Application development for the Cell processor

Simulated Entity

Before you can launch the Cell Full System Simulator, you must store the path to the simulator in the SYSTEMSIM_TOP environmental variable, which is /opt/ibm/systemsim-cell by default.

The following command wakes up the simulator:

/opt/ibm/systemsim-cell/bin/systemsim -g

The -g option launches a Tcl/Tk-based graphical interface (Figure 6). To see the various modes the simulator offers, press the Mode button. For a simple function test, Fast Mode is probably your best choice. Clicking Go launches the simulator. Now the console window will show you the operating system booting on the simulated Cell machine.

To load the program you want to run on the simulator, use the callthru command. If you run the command without any parameters, it will just show a help text. To import an executable file stored in the path /tmp/pi_libspe on the physical machine, use the command:

callthru source /tmp/pi_libspe > pi_libspe

After modifying the permissions, as in chmod u+x pi_libspe, you can then finally launch the program:

./pi_libspe 1000000 8

Running the program tells the simulation machine to create a million pairs of random numbers using eight SPEs. The precision with which the result matches the accepted value of PI depends on the quality of the pseudo-random numbers, but also on the number of attempts. The statistical error is approximately identical to the reciprocal value of the square root of the number of attempts. Given one-million attempts, the deviation between the approximated value and the actual value of PI is about one thousandth, that is, about 0.003.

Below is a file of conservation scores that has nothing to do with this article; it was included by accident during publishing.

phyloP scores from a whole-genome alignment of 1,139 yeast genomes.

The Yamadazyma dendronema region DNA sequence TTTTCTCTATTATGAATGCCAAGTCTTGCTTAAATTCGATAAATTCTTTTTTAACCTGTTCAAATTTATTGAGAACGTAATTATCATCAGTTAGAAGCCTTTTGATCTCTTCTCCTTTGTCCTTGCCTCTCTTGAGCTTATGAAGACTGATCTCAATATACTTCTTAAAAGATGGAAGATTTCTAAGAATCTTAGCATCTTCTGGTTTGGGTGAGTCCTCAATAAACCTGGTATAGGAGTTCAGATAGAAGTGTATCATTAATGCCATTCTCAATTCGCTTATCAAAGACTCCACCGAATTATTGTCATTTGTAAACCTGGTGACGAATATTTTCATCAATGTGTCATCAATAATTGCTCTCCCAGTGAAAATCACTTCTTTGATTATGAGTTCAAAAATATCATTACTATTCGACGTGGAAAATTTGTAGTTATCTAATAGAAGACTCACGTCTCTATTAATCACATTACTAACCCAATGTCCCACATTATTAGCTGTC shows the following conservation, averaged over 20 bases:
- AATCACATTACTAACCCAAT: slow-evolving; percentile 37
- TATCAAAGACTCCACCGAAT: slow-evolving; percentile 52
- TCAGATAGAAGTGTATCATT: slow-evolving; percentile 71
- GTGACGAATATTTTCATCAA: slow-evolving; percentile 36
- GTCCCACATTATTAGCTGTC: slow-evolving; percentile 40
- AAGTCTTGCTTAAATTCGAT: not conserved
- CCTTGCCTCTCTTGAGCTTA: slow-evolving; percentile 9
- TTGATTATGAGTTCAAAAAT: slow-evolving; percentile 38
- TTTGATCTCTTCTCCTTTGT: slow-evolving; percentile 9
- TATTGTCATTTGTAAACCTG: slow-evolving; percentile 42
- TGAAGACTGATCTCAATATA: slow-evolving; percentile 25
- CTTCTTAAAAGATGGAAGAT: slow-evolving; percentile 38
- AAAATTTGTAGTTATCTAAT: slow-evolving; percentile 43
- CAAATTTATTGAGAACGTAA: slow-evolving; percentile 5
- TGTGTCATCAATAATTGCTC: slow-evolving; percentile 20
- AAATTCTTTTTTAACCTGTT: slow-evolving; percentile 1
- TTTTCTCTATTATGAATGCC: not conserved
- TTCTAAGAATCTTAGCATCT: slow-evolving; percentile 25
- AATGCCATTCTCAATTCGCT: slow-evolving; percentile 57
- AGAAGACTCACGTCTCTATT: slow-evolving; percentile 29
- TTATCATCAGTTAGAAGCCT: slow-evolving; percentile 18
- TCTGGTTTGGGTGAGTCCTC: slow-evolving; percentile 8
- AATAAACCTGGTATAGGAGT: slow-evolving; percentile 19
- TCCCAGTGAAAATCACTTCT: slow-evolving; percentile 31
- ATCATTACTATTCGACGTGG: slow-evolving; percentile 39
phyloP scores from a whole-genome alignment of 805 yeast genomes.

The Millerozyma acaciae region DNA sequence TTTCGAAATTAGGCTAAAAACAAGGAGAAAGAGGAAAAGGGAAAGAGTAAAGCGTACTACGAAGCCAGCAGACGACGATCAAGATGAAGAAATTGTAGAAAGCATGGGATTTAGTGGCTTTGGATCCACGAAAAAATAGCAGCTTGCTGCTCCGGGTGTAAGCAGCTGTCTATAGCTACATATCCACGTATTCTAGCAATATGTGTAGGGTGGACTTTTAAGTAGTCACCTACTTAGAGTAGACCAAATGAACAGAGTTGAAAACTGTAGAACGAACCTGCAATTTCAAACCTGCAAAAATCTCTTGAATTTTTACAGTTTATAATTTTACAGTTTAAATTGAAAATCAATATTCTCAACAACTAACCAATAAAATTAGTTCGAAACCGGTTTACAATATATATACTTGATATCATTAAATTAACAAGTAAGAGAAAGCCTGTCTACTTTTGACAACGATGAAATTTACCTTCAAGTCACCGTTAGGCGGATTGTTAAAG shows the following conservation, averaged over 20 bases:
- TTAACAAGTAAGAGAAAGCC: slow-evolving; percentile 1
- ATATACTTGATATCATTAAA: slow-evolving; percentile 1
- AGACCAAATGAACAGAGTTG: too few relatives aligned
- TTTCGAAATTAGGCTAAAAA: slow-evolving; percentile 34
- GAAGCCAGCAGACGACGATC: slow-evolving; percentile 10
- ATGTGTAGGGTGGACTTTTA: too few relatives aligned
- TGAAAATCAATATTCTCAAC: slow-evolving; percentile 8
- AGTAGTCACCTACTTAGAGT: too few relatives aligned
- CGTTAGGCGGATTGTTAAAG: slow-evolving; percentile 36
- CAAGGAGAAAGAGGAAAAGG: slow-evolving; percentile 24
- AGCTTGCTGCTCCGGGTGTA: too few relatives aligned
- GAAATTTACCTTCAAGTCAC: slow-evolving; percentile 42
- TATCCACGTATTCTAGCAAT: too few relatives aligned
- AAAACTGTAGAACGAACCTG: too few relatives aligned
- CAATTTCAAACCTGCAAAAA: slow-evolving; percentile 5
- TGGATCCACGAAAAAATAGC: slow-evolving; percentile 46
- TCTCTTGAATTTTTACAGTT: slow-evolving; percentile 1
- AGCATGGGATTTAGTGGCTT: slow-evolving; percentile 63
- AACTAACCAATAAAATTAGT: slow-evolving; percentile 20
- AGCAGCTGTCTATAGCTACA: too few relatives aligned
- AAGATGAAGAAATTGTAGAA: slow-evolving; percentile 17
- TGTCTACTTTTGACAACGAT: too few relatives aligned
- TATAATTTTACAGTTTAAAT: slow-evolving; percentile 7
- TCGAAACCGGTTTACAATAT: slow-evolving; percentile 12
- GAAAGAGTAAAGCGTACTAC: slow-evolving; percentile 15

Another programming tool is the Data Communication and Synchronization (DaCS) library. Dacs abstracts a number of the Cell processor's special features, which means that it potentially could be ported to other accelerator architectures. In contrast to this, the Accelerator Library Framework (ALF) implements a programming model that swaps out individual functions to the SPEs. DaCS and ALF are included in the IBM developer environment.

The Multicore Application Runtime System (Mars) is an open source project spearheaded by Sony [7]. Mars installs miniature kernels on the SPEs, and the kernels autonomously manage the execution of programs on "their" SPEs. Released in November 2008, version 1.0.1 is available as either an RPM package or Tar archive.

The Author

Professor Peter Väterlein teaches at the University of Esslingen's Faculty of Information Technology. His specialties are operating systems – preferably Linux – and parallel computating from multicore processors to grid computing. His homepage is http://www.hs-esslingen.de/mitarbeiter/Peter.Vaeterlein.

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